Snow. It’s the stuff of endless fun! Skiing, sledding, snowball fights, and snow angels. Ain’t winter grand? Sure it is…that is, until the moment you need to back out of the driveway and get to work the next morning. With the good comes the bad, and keeping that driveway cleared all winter can be one of the most challenging tasks homeowners will have to face this year. Now that winter has officially arrived, and we all need to be ready to clear the way for 2017, we’ve taken the Toro SnowMaster 824 QXE out to the driveway to see exactly what it’s capable of handling this winter.


  • In-line 2-Stage Auger System
  • 24″ Clearing Width
  • Snow Cut Depth – 1 Pass – 18″
  • 252cc Toro OHV Engine
  • 3.2 Quarts (3 L) Fuel Capacity
  • Compression Loaded Scraper
  • 11″ Deep Lug, Directional Tires
  • Quick Stick® Chute Control
  • Personal Pace® Drive System
  • 252cc Engine Displacement
  • Electric Start Engine
  • Up to 40′ / 12 m Throw Distance
  • 3-Year Limited Warranty
Toro SnowMaster® 824 QXE – Snow Blower – Review Breakdown


Built for meneuverability and power, the Toro SnowMaster 824 QXE is loaded with great features that make snow removal easy and efficient. torosnowmaster_augerThe unique in-line 2-stage auger system with all-steel construction and replacable throwing edge clears the full 24″ width of this snow blower with ease thanks to a helical design that propels the snow into the throwing area at 10 times the speed of a normal 2-stage blower. Driven by a 252cc Toro OHV Engine, the Toro SnowMaster 824 QXE is able to handle even the heavy stuff left at the end of the driveway by the local plow service.

The beveled chute design with taller than average chute height allow for greater throwing distance and control. One of the nicest, and honestly, funnest features of the SnowMaster 824 QXE is the Quick Stick® Chute Control that manages to throw a bit of an arcade game element to one of our least favorite outdoor chores. With up to a 40′ throwing distance and just over 180 degrees of direction to work with, moving the snow to the proper location the first time is made pretty much effortless. torosnowmaster_quickstickThe Toro SnowMaster 824 QXE also has the extra added bonus of a compression loaded scraper and durable skid shoes, clearing snow right down to the pavement and making for a cleaner and faster job well done.


The Toro SnowMaster 824 QXE is delivered almost entirely assembled with the exception of the upper handle, the discharge chute, and a chute rod. With the turn of a few screws it took us less than 10 minutes for full assembly and a fill of the 3.2 liter gas tank to be operational. This snow blower comes oiled and ready as well, so there’s no extra need to run down to the hardware store before the first use. Altogether we consider the set up from box to operation to be one of the quickest and easiest we’ve seen around.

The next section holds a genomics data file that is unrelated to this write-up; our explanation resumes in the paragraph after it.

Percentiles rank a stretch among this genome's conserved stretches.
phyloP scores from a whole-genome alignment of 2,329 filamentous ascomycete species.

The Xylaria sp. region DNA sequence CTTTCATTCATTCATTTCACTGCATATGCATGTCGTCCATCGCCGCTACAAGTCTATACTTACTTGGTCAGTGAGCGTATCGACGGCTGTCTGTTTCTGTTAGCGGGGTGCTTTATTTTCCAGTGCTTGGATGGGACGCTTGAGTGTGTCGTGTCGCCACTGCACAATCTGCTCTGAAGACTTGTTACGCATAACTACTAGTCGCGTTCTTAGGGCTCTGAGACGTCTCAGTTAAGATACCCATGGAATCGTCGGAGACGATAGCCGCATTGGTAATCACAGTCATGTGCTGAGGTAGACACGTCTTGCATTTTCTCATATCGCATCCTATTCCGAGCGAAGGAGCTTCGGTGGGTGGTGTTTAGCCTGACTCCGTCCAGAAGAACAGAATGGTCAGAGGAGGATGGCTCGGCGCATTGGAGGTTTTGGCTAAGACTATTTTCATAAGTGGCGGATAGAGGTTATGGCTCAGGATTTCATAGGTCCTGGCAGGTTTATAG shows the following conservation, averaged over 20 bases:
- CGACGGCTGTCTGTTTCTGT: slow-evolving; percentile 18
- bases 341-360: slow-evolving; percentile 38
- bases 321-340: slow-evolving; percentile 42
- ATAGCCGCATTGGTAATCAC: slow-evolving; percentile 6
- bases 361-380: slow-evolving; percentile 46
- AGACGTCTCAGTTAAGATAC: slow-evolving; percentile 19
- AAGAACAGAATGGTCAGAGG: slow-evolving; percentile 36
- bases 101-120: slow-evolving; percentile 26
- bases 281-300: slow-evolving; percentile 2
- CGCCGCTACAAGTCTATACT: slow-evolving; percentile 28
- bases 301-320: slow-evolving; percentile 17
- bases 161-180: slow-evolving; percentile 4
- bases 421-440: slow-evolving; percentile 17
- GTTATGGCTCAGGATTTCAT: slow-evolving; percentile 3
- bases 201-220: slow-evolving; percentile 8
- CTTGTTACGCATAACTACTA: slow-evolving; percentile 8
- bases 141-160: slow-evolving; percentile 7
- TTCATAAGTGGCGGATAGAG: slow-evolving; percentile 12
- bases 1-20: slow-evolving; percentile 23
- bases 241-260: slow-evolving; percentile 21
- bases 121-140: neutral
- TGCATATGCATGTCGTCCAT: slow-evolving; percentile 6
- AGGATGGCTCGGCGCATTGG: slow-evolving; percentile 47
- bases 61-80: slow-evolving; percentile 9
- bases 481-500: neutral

Start Up:

With a gas powered equipment like this, there’s no surprise that there is a recoil pull starter to get it going. We’ve used the recoil starter a few times with no problems getting it to turn on the first try. However, should you run into any unforeseen mechanical issues or you just threw your arm out during an intense snowball fight the evening before and you just don’t feel like the manual labor, The Toro SnowMaster 824 QXE also comes equipped with an electric starter. All it takes is the plugging in of an extension chord and the push of a button, and we were operational.


For anyone interested in trading in the traditional snow shovel for a gas powered snow blower, it seems counterintuitive to have to push a heavy, clunky machine up and down the driveway. Thankfully, Toro was good enough to add a Personal Pace Self Propel System to this model. It does take a little getting used to, and at first we did notice some jumpy starts, but after we got the hang of it we were able to get the Toro SnowMaster 824 QXE to move along at the pace we wanted from 0 to 3.5 mph with no shifting required. The 11″ deep lug tires handle the thick stuff quite well, and turn on a dime when they need to.


The 252cc Toro OHV Engine does a pretty good job, but we haven’t experienced the 40′ throwing distance that the specs suggest. However, we must admit we’ve been testing the Toro SnowMaster 824 QXE near the coast of Lake Michigan where the snow is heavy and dense, so that doesn’t surprise us. torosnowmaster_frontthrow2The good news is, while we have had issues throwing snow the entire distance required to clear the driveway at times due to our location, the SnowMaster 824 QXE has had absolutely no issue moving the loose access snow combined with the thick heavy drifts that have accumulated. With regards to the ultra heavy, compact stuff left by the snowplow in the morning, it may take one or two backward movements to get it all, but it rips through even the icy stuff underneath without much of a problem.